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Paula Vennells told to not allow ‘malcontents’ to pollute public service mission

Paula Vennells was sent the briefing note following a telephone call with Lord Arbuthnot in October 2014 (Jeremy Durkin/PA)
Paula Vennells was sent the briefing note following a telephone call with Lord Arbuthnot in October 2014 (Jeremy Durkin/PA)

Former Post Office chief executive Paula Vennells was briefed to not allow the “self-indulgence of a number of malcontents” to “pollute our public service mission” ahead of a meeting with MPs.

The Horizon IT inquiry heard that the company’s current government affairs and policy director Patrick Bourke believed the potential unsafe convictions of subpostmasters “pales into insignificance to the bigger, social, mission of the Post Office”.

Mr Bourke, who appeared remotely at the probe on Wednesday, said he regretted using the “florid language” and that it was “born of a sense of frustration”, which he used during his time as programme manager for what was known as the mediation scheme.

The inquiry was shown the briefing note, which was prepared by Mr Bourke for Ms Vennells ahead of a meeting with a group of MPs following a telephone call with Lord Arbuthnot in October 2014.

Post Office shop front
More than 700 subpostmasters were prosecuted by the Post Office and handed criminal convictions between 1999 and 2015 (PA)

The document, titled “steering brief, aims and approach”, read: “We urge you to stress the fact that you are in charge of an organisation that has, at its heart, the determination to improve people’s lives (often the most vulnerable in our society). Indeed you have obligations in this regard.

“While the issue being championed by MPs may seem important to them in campaign terms, this pales into insignificance to the bigger, social, mission of the Post Office and your leadership of it, not to mention the literally thousands of people who depend critically on our services.

“It would be a brave MP who sought to champion one above the other.”

Counsel to the inquiry Sam Stevens asked Mr Bourke: “One of the issues being championed by MPs was that there may have been unsafe convictions, wasn’t it?”

After Mr Bourke agreed, Mr Stevens continued: “And so the question is, did you consider that the Post Office’s public purpose was more important than that issue?”

Mr Bourke replied: “On the basis that I had seen nothing, and the Post Office had seen nothing to suggest that the question of unsafe convictions had any evidence behind them, then I suppose I did, at the time, feel that.”

Mr Stevens then asked: “Did Paula Vennells challenge it when she received this briefing?”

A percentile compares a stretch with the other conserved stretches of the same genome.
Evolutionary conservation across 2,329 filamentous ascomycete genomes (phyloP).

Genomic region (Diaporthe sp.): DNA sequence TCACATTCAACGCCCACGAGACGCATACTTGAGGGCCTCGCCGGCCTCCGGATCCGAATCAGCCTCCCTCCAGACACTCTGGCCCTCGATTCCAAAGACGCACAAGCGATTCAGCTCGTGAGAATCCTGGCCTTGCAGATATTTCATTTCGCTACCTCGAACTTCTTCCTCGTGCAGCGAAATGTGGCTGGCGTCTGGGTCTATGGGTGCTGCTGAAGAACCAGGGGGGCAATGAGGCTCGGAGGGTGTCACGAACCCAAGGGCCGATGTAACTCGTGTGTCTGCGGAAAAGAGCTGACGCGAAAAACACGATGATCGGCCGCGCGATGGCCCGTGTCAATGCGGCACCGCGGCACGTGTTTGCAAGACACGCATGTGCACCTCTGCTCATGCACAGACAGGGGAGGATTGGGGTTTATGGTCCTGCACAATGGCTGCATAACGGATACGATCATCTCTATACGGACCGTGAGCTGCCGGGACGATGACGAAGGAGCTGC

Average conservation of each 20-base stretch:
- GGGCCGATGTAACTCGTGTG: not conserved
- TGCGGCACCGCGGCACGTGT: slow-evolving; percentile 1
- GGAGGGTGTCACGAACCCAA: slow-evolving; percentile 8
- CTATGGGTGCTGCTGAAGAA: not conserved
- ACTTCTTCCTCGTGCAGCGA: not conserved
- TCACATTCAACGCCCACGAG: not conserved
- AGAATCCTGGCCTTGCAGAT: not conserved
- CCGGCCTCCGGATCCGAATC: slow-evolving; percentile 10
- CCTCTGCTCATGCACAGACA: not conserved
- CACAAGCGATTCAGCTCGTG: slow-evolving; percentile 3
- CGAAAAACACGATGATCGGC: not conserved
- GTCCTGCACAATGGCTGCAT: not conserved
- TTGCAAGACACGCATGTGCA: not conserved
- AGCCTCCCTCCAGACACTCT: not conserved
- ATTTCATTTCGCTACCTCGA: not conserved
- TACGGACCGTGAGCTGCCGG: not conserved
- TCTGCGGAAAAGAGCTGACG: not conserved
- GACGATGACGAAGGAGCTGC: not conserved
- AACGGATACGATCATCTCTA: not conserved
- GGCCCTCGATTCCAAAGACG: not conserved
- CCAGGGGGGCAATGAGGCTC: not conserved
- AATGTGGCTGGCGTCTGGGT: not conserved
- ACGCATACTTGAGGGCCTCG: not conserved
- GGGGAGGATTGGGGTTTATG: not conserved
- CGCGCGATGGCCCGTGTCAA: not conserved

Mr Bourke said: “I can’t recall.”

The witness was then questioned on the language he had used in the document, which continued: “There must be limits: we cannot accommodate the self-indulgence of a number of malcontents to the continuing detriment of our customers.

“The tiny minority making allegations, while deserving of respect and due process, cannot be allowed to pollute our public service mission.

“The money we have spent seeking to disprove a negative when we need to continue to invest to further improve our customer experience, is as costly as it is absurd.”

Mr Stevens said: “So when you are referring to the malcontents, are they the people in the mediation scheme?”

Mr Bourke responded: “Well, that was the view of a number of them as it says there, and looking back on this, I clearly regret the sort of rather florid language I’ve used.”

The counsel to the inquiry continued: “Why did you use that language?”

Mr Bourke said: “Well I think it was born of a sense of frustration rather than anything else.

“I’m not seeking to excuse it, it’s a poor choice of language, but I think it is explicable in terms of the frustration I was then feeling.”

Mr Stevens went on: “What was the self-indulgence you were referring to?”

The witness replied: “I think certainly, the cases that we had in front of us in the scheme, there were in almost all cases a very rational and frankly quite mundane explanation for what had transpired in those, that didn’t rely on theoretical possibilities, which were pretty improbable.

“So I think there was a sense in which, in the absence of evidence, to continue pursuing a line which relied on a theoretical possibility rather than the facts in front of us, seemed to me to be somewhat self-indulgent.”

In his witness statement to the inquiry, Mr Bourke said he believed the Post Office did a “significant number of sensible and reasonable things” during the mediation scheme in order to resolve complaints.

He added: “That in no way diminishes or detracts from the unequivocal and genuine sense of regret I feel for the distress, loss, and suffering felt by those affected in general, and by those wrongly prosecuted in particular.

“I therefore join myself to the apology the Post Office has quite rightly made for its failings during this period.

“It is, naturally, hard to see through this darkest of chapters in the organisation’s history.”

The Post Office has come under fire following the ITV drama Mr Bates Vs The Post Office, which put the Horizon IT scandal under the spotlight.

More than 700 subpostmasters were prosecuted by the Post Office and handed criminal convictions between 1999 and 2015 as Fujitsu’s faulty Horizon system made it appear as though money was missing at their branches.

Hundreds of subpostmasters are still awaiting full compensation despite the Government announcing those who have had convictions quashed are eligible for £600,000 payouts.